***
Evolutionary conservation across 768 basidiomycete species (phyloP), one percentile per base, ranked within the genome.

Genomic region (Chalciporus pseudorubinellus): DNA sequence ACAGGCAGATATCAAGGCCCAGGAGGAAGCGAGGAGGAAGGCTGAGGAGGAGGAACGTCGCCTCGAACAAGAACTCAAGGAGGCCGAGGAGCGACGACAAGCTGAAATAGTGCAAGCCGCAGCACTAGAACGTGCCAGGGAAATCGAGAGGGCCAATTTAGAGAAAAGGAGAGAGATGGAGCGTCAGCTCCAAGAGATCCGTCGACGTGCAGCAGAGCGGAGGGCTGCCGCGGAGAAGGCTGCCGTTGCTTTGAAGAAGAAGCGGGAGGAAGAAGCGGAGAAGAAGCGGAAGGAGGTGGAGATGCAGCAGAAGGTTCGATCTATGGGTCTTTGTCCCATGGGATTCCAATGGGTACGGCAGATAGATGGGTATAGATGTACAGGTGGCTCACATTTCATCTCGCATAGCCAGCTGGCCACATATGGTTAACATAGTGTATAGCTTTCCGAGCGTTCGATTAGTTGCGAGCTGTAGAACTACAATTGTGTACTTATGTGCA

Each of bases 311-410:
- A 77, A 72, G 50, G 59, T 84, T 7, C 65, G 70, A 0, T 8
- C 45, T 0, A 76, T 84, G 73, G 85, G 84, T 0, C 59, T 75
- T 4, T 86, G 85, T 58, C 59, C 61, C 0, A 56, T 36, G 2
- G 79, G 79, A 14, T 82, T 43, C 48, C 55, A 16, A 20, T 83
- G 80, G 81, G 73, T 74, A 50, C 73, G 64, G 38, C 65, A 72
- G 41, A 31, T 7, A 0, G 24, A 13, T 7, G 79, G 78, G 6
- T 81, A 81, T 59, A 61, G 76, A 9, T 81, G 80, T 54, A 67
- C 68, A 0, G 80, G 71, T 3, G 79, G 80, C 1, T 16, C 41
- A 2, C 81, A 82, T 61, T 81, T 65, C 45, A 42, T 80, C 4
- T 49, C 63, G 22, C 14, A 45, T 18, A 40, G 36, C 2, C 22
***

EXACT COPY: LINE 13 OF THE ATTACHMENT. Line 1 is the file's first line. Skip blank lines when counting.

- T 49, C 63, G 22, C 14, A 45, T 18, A 40, G 36, C 2, C 22